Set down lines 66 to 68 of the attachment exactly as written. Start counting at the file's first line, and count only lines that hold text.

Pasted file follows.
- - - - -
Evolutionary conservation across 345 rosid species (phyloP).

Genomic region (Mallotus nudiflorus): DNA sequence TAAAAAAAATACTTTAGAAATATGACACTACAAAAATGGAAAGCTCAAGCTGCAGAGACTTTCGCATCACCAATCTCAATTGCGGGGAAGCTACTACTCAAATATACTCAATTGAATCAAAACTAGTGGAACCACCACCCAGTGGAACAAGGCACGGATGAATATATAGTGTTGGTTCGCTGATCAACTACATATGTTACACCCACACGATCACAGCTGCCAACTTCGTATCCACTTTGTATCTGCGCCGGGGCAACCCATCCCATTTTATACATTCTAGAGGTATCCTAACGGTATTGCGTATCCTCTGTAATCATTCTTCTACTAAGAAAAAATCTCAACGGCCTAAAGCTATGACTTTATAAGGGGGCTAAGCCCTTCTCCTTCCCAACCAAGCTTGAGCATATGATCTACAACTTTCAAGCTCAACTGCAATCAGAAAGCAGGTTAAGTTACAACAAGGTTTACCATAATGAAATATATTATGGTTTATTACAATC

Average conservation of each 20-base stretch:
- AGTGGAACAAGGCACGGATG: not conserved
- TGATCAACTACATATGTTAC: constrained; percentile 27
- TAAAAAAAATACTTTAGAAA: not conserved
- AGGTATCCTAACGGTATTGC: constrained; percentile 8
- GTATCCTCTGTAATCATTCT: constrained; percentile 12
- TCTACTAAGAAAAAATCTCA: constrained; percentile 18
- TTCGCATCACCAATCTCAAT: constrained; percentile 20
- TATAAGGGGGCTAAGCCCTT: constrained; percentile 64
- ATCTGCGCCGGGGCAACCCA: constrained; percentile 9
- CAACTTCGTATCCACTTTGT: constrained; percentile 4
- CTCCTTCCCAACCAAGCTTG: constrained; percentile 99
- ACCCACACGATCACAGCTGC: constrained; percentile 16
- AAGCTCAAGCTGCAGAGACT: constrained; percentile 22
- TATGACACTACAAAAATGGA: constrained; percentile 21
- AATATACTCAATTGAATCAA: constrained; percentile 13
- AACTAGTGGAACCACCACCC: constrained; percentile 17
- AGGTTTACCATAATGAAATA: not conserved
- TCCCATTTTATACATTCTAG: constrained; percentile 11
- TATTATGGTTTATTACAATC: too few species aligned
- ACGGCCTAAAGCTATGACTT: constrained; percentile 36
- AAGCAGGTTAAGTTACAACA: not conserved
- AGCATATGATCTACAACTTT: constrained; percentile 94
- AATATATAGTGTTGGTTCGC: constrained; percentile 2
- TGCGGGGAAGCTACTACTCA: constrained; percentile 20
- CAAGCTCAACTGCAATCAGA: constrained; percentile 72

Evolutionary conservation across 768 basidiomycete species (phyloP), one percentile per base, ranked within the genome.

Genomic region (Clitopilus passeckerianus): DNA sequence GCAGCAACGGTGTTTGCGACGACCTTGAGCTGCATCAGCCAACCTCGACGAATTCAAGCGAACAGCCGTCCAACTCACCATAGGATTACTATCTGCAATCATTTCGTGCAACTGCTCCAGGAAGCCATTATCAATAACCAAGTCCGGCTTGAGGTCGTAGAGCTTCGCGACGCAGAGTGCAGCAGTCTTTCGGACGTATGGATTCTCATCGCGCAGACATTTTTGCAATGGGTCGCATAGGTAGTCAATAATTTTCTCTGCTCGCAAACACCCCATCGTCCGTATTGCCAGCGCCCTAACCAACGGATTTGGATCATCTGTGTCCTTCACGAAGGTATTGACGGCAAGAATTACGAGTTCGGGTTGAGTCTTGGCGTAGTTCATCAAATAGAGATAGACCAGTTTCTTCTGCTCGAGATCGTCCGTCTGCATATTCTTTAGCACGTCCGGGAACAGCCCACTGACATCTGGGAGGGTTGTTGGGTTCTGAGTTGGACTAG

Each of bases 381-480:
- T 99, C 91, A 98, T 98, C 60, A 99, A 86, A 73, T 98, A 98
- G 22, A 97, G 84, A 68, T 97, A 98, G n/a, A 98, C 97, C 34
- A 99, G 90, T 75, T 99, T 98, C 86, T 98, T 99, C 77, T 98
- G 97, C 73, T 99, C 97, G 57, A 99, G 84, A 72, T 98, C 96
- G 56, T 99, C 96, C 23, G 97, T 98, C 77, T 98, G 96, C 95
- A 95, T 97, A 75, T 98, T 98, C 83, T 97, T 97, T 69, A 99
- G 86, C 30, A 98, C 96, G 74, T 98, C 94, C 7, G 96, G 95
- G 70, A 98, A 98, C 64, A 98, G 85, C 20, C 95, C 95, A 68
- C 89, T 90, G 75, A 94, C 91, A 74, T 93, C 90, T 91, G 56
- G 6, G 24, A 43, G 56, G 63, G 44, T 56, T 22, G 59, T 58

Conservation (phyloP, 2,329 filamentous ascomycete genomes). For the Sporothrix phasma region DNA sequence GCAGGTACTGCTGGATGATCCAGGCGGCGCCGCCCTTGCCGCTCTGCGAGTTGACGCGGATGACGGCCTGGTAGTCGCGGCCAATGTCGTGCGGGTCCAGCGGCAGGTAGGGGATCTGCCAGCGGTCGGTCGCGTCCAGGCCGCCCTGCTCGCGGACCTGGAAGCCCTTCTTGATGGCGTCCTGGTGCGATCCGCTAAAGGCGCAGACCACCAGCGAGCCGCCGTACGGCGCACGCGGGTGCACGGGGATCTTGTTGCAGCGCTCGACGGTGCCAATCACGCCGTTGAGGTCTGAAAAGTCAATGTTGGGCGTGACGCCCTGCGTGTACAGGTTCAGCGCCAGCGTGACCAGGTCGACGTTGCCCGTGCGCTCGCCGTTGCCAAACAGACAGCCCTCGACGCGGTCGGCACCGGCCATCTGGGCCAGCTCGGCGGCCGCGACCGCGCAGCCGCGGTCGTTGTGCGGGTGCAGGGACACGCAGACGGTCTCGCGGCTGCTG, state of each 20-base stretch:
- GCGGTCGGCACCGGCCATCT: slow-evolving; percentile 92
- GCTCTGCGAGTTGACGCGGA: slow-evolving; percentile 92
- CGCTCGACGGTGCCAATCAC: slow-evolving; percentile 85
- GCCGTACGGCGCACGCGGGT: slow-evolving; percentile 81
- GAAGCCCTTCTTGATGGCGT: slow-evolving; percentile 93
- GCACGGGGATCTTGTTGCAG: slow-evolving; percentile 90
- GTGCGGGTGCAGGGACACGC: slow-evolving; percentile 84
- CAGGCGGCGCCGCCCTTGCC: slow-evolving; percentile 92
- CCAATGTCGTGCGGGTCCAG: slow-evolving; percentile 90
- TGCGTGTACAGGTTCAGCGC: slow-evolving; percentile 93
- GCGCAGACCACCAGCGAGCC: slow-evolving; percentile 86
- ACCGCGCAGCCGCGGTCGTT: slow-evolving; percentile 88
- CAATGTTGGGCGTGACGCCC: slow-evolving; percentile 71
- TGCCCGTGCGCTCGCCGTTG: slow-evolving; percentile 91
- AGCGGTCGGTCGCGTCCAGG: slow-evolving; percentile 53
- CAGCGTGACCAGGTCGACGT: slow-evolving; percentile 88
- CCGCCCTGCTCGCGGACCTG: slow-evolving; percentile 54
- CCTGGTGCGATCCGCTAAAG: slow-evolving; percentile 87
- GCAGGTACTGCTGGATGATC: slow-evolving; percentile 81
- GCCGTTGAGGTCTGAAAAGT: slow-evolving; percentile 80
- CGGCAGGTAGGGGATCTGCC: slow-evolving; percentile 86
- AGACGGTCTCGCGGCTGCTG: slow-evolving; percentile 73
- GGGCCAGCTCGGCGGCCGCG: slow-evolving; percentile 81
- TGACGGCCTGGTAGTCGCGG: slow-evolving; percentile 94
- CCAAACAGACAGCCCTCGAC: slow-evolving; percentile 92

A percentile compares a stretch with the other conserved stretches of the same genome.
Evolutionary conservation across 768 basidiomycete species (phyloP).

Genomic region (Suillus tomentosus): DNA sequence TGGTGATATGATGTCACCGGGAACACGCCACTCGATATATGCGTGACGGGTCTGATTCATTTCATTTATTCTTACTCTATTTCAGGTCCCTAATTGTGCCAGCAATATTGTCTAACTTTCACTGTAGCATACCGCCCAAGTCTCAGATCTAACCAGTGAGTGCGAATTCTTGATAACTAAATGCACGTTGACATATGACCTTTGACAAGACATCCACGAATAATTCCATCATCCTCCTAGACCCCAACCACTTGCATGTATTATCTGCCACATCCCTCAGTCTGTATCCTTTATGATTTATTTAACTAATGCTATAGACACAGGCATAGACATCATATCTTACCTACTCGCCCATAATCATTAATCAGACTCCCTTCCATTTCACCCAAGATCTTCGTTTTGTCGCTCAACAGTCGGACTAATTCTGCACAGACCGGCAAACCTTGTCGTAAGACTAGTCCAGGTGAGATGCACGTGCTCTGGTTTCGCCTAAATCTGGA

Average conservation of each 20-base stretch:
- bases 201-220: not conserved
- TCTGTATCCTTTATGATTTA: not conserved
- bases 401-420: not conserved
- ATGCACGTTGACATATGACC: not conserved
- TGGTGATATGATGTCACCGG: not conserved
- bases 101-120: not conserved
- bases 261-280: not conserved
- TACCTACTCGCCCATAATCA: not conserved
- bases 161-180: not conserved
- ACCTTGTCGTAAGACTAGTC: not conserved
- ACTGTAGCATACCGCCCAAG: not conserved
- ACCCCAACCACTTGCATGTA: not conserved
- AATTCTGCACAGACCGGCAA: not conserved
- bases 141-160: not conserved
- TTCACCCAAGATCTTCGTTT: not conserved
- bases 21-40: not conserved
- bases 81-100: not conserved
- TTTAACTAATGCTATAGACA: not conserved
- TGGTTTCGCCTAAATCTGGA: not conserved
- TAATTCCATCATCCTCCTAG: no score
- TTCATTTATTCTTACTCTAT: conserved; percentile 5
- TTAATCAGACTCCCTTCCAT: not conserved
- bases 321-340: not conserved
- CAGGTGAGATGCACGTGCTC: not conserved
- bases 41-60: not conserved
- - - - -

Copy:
- TGACGGCCTGGTAGTCGCGG: slow-evolving; percentile 94
- CCAAACAGACAGCCCTCGAC: slow-evolving; percentile 92

A percentile compares a stretch with the other conserved stretches of the same genome.